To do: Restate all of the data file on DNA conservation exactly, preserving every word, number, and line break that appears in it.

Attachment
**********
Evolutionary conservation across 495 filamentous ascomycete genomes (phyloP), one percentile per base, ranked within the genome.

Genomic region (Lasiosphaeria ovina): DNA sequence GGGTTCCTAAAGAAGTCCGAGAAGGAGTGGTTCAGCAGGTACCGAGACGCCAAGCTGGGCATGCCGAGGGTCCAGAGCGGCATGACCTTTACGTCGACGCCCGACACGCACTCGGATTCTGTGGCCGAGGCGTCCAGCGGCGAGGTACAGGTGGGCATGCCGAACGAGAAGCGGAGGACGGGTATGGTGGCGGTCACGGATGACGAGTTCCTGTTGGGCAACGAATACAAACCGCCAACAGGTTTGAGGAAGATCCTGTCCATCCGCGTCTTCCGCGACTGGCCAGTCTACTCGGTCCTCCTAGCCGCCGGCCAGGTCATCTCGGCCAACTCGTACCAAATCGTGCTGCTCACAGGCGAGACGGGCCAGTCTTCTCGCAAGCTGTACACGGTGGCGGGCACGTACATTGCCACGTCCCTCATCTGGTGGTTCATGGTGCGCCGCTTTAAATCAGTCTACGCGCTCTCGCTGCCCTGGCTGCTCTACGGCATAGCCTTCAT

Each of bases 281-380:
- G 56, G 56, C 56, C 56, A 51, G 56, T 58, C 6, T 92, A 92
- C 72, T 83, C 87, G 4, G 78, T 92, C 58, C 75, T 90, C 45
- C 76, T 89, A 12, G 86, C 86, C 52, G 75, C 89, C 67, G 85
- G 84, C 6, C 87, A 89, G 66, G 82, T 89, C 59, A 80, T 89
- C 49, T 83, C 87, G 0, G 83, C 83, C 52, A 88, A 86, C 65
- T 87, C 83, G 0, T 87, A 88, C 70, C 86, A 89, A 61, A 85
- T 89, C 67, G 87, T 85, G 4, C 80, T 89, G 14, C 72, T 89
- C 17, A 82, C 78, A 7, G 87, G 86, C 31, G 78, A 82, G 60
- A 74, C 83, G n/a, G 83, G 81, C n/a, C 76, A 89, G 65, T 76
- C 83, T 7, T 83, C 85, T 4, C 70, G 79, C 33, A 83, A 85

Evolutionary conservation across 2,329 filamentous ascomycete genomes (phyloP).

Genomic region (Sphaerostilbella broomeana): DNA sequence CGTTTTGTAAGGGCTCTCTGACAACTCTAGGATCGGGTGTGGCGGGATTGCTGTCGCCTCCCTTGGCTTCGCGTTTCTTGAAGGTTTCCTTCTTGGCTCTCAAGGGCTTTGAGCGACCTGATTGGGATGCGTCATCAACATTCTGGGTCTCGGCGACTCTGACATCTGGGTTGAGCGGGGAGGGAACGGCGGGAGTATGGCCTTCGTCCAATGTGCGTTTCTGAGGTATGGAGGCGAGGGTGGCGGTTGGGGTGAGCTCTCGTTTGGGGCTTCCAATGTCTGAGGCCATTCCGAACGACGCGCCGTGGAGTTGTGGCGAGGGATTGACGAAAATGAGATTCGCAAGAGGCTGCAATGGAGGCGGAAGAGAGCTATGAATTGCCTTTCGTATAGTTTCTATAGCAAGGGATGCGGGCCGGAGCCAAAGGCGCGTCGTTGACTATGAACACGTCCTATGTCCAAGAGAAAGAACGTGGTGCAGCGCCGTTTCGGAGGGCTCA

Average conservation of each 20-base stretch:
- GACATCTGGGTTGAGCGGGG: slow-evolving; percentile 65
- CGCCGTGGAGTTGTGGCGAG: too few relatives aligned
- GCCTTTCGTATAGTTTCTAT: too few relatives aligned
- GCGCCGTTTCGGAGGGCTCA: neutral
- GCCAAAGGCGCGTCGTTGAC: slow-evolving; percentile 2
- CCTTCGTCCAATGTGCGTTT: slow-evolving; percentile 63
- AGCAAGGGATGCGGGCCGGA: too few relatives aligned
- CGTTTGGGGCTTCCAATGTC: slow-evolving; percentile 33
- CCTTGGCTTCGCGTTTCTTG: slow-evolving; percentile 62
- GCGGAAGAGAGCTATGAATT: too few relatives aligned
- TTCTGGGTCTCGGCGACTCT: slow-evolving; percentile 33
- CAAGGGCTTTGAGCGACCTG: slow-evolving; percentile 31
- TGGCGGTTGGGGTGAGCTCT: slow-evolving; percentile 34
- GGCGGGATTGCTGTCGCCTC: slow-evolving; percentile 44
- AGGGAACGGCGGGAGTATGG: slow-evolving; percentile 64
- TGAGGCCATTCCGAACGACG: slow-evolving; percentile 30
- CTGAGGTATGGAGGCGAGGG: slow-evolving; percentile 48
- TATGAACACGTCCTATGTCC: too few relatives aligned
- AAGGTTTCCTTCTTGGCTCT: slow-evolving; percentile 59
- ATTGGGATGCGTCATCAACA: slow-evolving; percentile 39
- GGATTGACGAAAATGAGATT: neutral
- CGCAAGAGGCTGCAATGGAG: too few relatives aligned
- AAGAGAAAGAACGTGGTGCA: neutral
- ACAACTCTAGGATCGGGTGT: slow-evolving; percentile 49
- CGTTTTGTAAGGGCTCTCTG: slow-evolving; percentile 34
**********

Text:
Evolutionary conservation across 495 filamentous ascomycete genomes (phyloP), one percentile per base, ranked within the genome.

Genomic region (Lasiosphaeria ovina): DNA sequence GGGTTCCTAAAGAAGTCCGAGAAGGAGTGGTTCAGCAGGTACCGAGACGCCAAGCTGGGCATGCCGAGGGTCCAGAGCGGCATGACCTTTACGTCGACGCCCGACACGCACTCGGATTCTGTGGCCGAGGCGTCCAGCGGCGAGGTACAGGTGGGCATGCCGAACGAGAAGCGGAGGACGGGTATGGTGGCGGTCACGGATGACGAGTTCCTGTTGGGCAACGAATACAAACCGCCAACAGGTTTGAGGAAGATCCTGTCCATCCGCGTCTTCCGCGACTGGCCAGTCTACTCGGTCCTCCTAGCCGCCGGCCAGGTCATCTCGGCCAACTCGTACCAAATCGTGCTGCTCACAGGCGAGACGGGCCAGTCTTCTCGCAAGCTGTACACGGTGGCGGGCACGTACATTGCCACGTCCCTCATCTGGTGGTTCATGGTGCGCCGCTTTAAATCAGTCTACGCGCTCTCGCTGCCCTGGCTGCTCTACGGCATAGCCTTCAT

Each of bases 281-380:
- G 56, G 56, C 56, C 56, A 51, G 56, T 58, C 6, T 92, A 92
- C 72, T 83, C 87, G 4, G 78, T 92, C 58, C 75, T 90, C 45
- C 76, T 89, A 12, G 86, C 86, C 52, G 75, C 89, C 67, G 85
- G 84, C 6, C 87, A 89, G 66, G 82, T 89, C 59, A 80, T 89
- C 49, T 83, C 87, G 0, G 83, C 83, C 52, A 88, A 86, C 65
- T 87, C 83, G 0, T 87, A 88, C 70, C 86, A 89, A 61, A 85
- T 89, C 67, G 87, T 85, G 4, C 80, T 89, G 14, C 72, T 89
- C 17, A 82, C 78, A 7, G 87, G 86, C 31, G 78, A 82, G 60
- A 74, C 83, G n/a, G 83, G 81, C n/a, C 76, A 89, G 65, T 76
- C 83, T 7, T 83, C 85, T 4, C 70, G 79, C 33, A 83, A 85

Evolutionary conservation across 2,329 filamentous ascomycete genomes (phyloP).

Genomic region (Sphaerostilbella broomeana): DNA sequence CGTTTTGTAAGGGCTCTCTGACAACTCTAGGATCGGGTGTGGCGGGATTGCTGTCGCCTCCCTTGGCTTCGCGTTTCTTGAAGGTTTCCTTCTTGGCTCTCAAGGGCTTTGAGCGACCTGATTGGGATGCGTCATCAACATTCTGGGTCTCGGCGACTCTGACATCTGGGTTGAGCGGGGAGGGAACGGCGGGAGTATGGCCTTCGTCCAATGTGCGTTTCTGAGGTATGGAGGCGAGGGTGGCGGTTGGGGTGAGCTCTCGTTTGGGGCTTCCAATGTCTGAGGCCATTCCGAACGACGCGCCGTGGAGTTGTGGCGAGGGATTGACGAAAATGAGATTCGCAAGAGGCTGCAATGGAGGCGGAAGAGAGCTATGAATTGCCTTTCGTATAGTTTCTATAGCAAGGGATGCGGGCCGGAGCCAAAGGCGCGTCGTTGACTATGAACACGTCCTATGTCCAAGAGAAAGAACGTGGTGCAGCGCCGTTTCGGAGGGCTCA

Average conservation of each 20-base stretch:
- GACATCTGGGTTGAGCGGGG: slow-evolving; percentile 65
- CGCCGTGGAGTTGTGGCGAG: too few relatives aligned
- GCCTTTCGTATAGTTTCTAT: too few relatives aligned
- GCGCCGTTTCGGAGGGCTCA: neutral
- GCCAAAGGCGCGTCGTTGAC: slow-evolving; percentile 2
- CCTTCGTCCAATGTGCGTTT: slow-evolving; percentile 63
- AGCAAGGGATGCGGGCCGGA: too few relatives aligned
- CGTTTGGGGCTTCCAATGTC: slow-evolving; percentile 33
- CCTTGGCTTCGCGTTTCTTG: slow-evolving; percentile 62
- GCGGAAGAGAGCTATGAATT: too few relatives aligned
- TTCTGGGTCTCGGCGACTCT: slow-evolving; percentile 33
- CAAGGGCTTTGAGCGACCTG: slow-evolving; percentile 31
- TGGCGGTTGGGGTGAGCTCT: slow-evolving; percentile 34
- GGCGGGATTGCTGTCGCCTC: slow-evolving; percentile 44
- AGGGAACGGCGGGAGTATGG: slow-evolving; percentile 64
- TGAGGCCATTCCGAACGACG: slow-evolving; percentile 30
- CTGAGGTATGGAGGCGAGGG: slow-evolving; percentile 48
- TATGAACACGTCCTATGTCC: too few relatives aligned
- AAGGTTTCCTTCTTGGCTCT: slow-evolving; percentile 59
- ATTGGGATGCGTCATCAACA: slow-evolving; percentile 39
- GGATTGACGAAAATGAGATT: neutral
- CGCAAGAGGCTGCAATGGAG: too few relatives aligned
- AAGAGAAAGAACGTGGTGCA: neutral
- ACAACTCTAGGATCGGGTGT: slow-evolving; percentile 49
- CGTTTTGTAAGGGCTCTCTG: slow-evolving; percentile 34